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Hurricane Patricia strengthens to Category 5 as it nears Mexico

Hurricane Patricia strengthened into an "extremely dangerous" Category 5 storm late on Thursday as it churned toward Mexico's Pacific coast, the U.S. National Hurricane Center (NHC) said.

It is now the strongest hurricane ever recorded in the Western hemisphere and the third strongest recorded on Earth. Patricia will likely set the planet's record of strongest landfilling storm later on Friday. (Tweet this.)

The storm, which became a hurricane overnight, had maximum sustained winds of about 160 miles per hour (260 km per hour) as it moved toward the north-northwest at 10 mph (16 kph).

Patricia was last located about 200 miles (320 km) south-southwest of the port of Manzanillo, where a hurricane warning had been issued. A hurricane warning was also in effect for the beach resort of Puerto Vallarta.

The storm, which is a "Category 5," the highest rating possible, is expected to weaken somewhat before making landfall in the hurricane warning area by Friday afternoon or evening, the Miami-based hurricane center said.

"The hurricane is so strong that it could cross the country's two Sierra Madre mountain ranges, the two most mountainous regions, and come out the other side of the country along the Gulf of Mexico and head to the United States," said Roberto Ramirez, the head of federal water agency, Conagua.

Loudspeakers along the shore of the resort of Puerto Vallarta, popular with U.S. and Canadian tourists, blared orders to evacuate hotels as a light rain fell and a slight breeze ruffled palm trees. The streets emptied as police sirens wailed.

Hotel workers in Puerto Vallarta said efforts had begun to start evacuating guests, but others said they were still waiting to be told where to send them. When Reuters visited one of the city's designated shelters, a dilapidated-looking building in a low-lying area, there were still no evacuees to be found.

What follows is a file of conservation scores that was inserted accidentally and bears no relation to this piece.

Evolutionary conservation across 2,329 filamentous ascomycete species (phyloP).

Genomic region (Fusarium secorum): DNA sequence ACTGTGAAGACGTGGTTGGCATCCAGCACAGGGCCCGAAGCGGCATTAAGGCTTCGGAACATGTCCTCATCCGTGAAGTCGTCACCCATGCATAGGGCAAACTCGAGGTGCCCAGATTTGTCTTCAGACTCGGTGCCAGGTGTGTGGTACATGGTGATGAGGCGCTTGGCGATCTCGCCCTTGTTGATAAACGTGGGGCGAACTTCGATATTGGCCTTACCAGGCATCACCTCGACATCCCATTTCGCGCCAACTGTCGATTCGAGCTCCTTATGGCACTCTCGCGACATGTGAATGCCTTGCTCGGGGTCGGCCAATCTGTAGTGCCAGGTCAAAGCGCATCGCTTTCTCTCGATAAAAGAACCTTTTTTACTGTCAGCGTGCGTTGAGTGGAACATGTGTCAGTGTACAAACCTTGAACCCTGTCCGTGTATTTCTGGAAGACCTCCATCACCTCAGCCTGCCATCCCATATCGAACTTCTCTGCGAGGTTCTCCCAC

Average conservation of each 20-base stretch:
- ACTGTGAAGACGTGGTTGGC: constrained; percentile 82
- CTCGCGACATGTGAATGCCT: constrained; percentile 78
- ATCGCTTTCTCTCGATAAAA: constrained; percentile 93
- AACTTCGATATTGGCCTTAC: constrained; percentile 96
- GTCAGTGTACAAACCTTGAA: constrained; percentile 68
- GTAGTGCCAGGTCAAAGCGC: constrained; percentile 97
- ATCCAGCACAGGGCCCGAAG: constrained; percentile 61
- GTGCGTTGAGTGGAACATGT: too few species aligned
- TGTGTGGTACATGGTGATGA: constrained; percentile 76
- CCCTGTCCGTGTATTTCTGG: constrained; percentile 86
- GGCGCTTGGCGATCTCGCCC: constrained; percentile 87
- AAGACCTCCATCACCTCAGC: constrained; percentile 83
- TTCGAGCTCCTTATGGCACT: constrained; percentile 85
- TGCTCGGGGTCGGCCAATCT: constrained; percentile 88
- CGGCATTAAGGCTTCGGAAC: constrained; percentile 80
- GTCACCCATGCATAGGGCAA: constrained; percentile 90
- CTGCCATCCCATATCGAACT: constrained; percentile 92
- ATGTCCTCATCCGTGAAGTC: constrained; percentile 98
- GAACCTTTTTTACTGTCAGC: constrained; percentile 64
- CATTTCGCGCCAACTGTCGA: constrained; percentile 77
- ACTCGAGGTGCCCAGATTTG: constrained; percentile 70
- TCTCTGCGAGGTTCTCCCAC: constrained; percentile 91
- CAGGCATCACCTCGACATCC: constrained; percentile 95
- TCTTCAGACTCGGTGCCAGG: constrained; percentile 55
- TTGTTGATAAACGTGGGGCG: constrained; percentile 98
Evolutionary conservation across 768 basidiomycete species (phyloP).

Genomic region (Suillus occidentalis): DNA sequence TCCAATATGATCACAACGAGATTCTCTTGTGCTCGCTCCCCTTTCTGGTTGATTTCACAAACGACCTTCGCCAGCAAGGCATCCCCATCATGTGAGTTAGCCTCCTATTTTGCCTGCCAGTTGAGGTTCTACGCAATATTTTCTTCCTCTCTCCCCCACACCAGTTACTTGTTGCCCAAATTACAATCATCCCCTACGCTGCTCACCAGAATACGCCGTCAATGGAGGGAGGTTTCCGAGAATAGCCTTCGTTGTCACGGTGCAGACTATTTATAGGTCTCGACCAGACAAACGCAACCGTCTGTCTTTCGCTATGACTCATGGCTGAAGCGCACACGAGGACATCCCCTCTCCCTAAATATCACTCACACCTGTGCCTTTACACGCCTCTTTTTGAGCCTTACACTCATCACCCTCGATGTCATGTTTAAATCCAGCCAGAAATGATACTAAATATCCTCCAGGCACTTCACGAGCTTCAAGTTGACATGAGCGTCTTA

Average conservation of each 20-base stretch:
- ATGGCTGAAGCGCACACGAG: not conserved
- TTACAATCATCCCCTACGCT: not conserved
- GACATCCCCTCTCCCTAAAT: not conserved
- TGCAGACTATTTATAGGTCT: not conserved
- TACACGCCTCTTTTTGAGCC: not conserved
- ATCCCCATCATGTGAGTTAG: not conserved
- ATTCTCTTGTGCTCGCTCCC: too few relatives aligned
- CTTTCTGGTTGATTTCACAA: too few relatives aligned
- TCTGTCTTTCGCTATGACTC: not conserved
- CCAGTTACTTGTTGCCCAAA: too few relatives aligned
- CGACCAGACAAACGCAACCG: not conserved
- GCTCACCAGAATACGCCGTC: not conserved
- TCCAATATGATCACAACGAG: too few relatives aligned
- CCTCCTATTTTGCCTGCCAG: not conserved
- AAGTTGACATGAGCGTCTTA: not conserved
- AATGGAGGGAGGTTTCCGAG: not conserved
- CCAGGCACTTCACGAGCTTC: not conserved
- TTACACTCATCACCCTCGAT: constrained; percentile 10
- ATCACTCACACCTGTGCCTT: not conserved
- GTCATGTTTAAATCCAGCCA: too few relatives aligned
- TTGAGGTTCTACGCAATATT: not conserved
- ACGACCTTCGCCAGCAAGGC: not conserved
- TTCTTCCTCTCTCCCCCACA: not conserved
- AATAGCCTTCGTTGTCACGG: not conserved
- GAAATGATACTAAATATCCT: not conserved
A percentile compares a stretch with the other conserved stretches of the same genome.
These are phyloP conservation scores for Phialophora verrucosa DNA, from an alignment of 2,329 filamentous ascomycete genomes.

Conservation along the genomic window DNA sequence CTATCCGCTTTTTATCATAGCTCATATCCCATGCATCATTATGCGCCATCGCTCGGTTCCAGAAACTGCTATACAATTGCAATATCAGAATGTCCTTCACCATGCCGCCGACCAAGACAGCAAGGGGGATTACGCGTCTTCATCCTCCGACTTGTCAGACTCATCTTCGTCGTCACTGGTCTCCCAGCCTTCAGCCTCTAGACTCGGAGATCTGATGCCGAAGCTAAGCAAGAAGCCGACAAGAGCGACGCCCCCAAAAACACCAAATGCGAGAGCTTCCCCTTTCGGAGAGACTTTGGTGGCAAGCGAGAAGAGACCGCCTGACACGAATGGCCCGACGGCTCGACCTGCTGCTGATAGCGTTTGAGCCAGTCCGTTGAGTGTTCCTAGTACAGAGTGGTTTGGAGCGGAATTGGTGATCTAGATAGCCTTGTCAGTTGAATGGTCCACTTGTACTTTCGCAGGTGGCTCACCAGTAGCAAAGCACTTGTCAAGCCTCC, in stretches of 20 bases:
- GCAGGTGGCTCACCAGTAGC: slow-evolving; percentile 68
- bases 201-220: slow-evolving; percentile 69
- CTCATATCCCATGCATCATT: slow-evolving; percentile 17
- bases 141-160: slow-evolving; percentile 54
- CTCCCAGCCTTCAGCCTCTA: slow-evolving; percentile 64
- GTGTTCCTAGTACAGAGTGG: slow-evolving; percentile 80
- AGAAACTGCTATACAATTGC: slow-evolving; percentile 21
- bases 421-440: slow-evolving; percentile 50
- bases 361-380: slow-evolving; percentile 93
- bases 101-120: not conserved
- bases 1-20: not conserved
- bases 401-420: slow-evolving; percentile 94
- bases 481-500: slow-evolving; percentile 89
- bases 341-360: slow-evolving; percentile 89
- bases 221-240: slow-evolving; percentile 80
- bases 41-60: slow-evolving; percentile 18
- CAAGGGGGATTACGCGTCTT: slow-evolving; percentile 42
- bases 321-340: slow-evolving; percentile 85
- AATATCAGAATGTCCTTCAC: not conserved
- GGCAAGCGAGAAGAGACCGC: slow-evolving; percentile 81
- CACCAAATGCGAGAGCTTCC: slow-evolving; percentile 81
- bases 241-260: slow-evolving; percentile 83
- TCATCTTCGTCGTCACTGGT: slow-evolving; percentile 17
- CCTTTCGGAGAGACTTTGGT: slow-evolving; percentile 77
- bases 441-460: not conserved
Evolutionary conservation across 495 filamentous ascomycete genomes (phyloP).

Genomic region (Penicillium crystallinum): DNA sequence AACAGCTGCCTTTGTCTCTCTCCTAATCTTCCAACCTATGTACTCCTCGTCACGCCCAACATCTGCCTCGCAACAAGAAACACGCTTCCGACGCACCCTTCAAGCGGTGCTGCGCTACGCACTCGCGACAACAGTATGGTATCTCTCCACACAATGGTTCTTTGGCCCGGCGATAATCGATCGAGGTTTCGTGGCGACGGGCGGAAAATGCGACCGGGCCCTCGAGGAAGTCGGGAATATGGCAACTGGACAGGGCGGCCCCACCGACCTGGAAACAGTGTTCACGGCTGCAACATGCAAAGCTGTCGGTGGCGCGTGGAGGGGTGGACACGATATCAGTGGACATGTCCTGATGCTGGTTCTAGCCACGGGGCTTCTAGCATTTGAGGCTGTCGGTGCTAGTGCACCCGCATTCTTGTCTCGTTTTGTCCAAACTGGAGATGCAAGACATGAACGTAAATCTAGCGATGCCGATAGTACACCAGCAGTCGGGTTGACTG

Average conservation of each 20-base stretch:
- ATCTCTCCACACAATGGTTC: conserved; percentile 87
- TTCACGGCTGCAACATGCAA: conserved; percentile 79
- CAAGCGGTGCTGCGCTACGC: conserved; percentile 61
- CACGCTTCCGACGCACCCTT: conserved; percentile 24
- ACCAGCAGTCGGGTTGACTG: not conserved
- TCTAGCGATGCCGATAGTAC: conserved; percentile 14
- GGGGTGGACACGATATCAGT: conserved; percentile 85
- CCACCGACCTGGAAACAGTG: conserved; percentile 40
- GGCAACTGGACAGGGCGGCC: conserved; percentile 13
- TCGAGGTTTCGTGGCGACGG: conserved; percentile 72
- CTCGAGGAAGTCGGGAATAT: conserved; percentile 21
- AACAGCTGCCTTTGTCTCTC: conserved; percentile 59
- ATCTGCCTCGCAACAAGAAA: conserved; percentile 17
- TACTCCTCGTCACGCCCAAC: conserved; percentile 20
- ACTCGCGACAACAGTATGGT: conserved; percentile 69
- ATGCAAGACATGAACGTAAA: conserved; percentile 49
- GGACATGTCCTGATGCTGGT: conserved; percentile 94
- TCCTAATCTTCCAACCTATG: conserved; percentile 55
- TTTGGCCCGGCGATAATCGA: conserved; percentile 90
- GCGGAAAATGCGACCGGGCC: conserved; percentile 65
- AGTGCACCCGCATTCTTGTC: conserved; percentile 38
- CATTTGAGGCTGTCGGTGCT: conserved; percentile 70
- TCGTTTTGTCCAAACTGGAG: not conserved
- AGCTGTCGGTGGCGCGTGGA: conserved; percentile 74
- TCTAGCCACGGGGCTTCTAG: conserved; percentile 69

Aristoteles Sandoval, the governor of Jalisco state, expected 15,000 people to be evacuated from Puerto Vallarta.

Despite the looming mega-storm, by mid-morning a few people could still be seen swimming in the resort's long bay, and some chose to adopt a more philosophical outlook.

"It's natural to be worried, and then you breathe and it's gone," said Carolyn Songin, 52, a California resident visiting her friend Judith Roth, who owns a nearby yoga retreat.

Roth, a 66-year-old California native, said she would ride out the storm at Songin's "bunker-like" apartment.

"We're set up, we have our food and water, and we're just going to be in meditation and sending prayers for the area," Roth said.

The United States government issued an advisory urging its nationals to steer clear of beaches and rough seas, and to take shelter as instructed by Mexican officials.

Some businesses in Puerto Vallarta had begun boarding and taping up windows late on Thursday as a precaution, while several domestic flights had been delayed.

Mexican emergency officials began to prepare shelters and warned people in the states of Colima, Jalisco and Michoacan to get ready for torrential rainfalls.

Mexico shut its key cargo ports of Puerto Vallarta and Manzanillo on Friday.

Manzanillo is Mexico's busiest port for cargo.

None of the major installations of Mexican state oil giant Pemex lie in the projected path of the storm.



CNBC contributed to this report.